For Missouri, the Texas Bowl against the Texas Longhorns on Wednesday feels like a chance at a triumphant ending to what was once a bleak season. The Tigers’ opponent, though, seems to simply be hobbling toward the end of a disappointing first year on the field for new head coach Tom Herman.
When the two teams take the field at NRG Stadium, Texas will be without at least seven — and likely eight — players, including a few key ones.
Here’s a rundown:
Earlier this week, the team announced that freshman running back Toneil Carter, junior tight end Garrett Gray and sophomore receiver Lil’Jordan Humphrey would not play because of a team rules violation. The Longhorns also announced that defensive tackle Chris Nelson, who made seven starts this season, will miss the game because of an elbow injury. This all came after three of the Longhorns’ best players — offensive tackle Connor Williams, safety DeShon Elliott and cornerback Holton Hill — announced that they would declare for the NFL Draft and not play in the game.
And it could get worse for Texas. Linebacker Malik Jefferson, the co-Big 12 defensive player of the year, is considered doubtful to play because of a turf toe injury that has reportedly kept him from fully participating in practice for weeks.
So how does this affect Missouri?
Missouri’s defense — especially its secondary — has been its weak point this season, and not having to face Humphrey eases the pressure on the Tigers. Humphrey, a sophomore, has been one of the Longhorns’ best receivers. He is second on the team with 37 receptions and has recorded 431 receiving yards.
“Really disappointed, but when you break rules there’s consequences,” Herman said of the suspended players during a news conference in Houston on Friday. “It stinks that they won’t be able to enjoy this experience with their teammates, but we all know the consequences of our actions before we do them. This is the price you pay.”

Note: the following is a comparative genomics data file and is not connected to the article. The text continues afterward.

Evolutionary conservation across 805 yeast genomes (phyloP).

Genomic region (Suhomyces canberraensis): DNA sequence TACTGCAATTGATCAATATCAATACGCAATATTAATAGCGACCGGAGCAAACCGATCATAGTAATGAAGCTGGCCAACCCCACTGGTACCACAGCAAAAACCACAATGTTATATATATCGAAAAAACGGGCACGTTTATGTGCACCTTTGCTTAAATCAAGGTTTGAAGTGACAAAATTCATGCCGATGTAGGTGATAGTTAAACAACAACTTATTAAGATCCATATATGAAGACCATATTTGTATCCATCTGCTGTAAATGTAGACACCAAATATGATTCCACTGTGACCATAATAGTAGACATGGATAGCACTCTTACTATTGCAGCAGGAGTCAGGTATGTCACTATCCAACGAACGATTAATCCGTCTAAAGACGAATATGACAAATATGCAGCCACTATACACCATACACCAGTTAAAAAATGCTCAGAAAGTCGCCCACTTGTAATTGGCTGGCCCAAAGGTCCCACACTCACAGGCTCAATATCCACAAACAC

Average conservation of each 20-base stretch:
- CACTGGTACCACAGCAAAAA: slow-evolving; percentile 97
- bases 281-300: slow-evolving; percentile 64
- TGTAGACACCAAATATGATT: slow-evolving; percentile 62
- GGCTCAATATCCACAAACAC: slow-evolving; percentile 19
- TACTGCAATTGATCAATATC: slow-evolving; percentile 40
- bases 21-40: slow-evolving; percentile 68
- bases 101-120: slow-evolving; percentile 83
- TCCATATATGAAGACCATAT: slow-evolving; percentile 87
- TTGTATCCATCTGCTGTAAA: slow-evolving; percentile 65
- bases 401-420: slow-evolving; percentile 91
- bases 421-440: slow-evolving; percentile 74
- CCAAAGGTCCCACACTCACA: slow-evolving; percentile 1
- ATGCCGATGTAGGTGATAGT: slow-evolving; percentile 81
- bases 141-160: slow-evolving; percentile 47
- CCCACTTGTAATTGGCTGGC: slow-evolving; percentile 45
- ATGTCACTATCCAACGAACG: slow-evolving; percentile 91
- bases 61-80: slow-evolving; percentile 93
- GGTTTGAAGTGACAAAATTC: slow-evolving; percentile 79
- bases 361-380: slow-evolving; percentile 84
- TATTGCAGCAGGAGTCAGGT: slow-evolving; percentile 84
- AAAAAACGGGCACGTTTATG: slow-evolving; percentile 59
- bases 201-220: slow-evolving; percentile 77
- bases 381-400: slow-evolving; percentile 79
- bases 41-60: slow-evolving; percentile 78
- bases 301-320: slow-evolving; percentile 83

Even before the suspension, the Longhorns didn’t present too much of a threat through the air. They have received inconsistent quarterback play all season while switching between sophomore Shane Buechele and freshman Sam Ehlinger. Herman said Buechele — who has completed 65.8 percent of his passes for 1,350 yards, six touchdowns and four interceptions this season — should start in the bowl game, though that doesn’t mean Ehlinger won’t play.
The other two suspended players, Carter and Gray, aren’t as important of contributors to the Texas offense. Carter ran 53 times for 252 yards this season, and Gray has caught just four passes. Gray’s suspension does mean Texas will have just one scholarship tight end for this game, though.
Williams is considered one of the best offensive tackles in this draft class, so his absence will hurt — especially against a Mizzou team that is first in the SEC in tackles for loss with 92.
Texas has the No. 2 pass defense in the Big 12, based on completion percentage (57.9). The Longhorns are also the No. 3 scoring defense in the conference (21.7 points per game).
But with Elliott out for the game, Missouri quarterback Drew Lock figures to continue his strong statistical outings. He has thrown at least 3 touchdowns in each of Missouri’s past 8 games.
Elliott, who had 6 interceptions this season, was a finalist for the Thorpe Award as the nation’s top defensive back.
Hill’s absence will hurt the Longhorns less. They’re used to being without him. He has been suspended since Nov. 11 after scoring three non-offensive touchdowns in Texas’ first two games this season.
Mizzou is still looking to replace offensive coordinator Josh Heupel, who went to Central Florida to become a head coach, but on the field, the Tigers have far fewer problems than Texas does.
Wide receiver Emanuel Hall, who suffered a hamstring injury in the last regular season game against Arkansas, expects to play. And running back Damarea Crockett, who left the team’s Oct. 14 loss at Georgia with a shoulder injury, has participated in bowl practices — although not completely.
Running backs coach Cornell Ford said the team is still evaluating whether Crockett, who rushed for over 1,000 yards as a true freshman, will be able to play. Odom, who is generally an optimist regarding injuries, seems more confident.
“He’s a great competitor,” Odom said of Crockett. “He understands he’s so valuable to this team. I plan on him having a big game and an active role down in Texas.”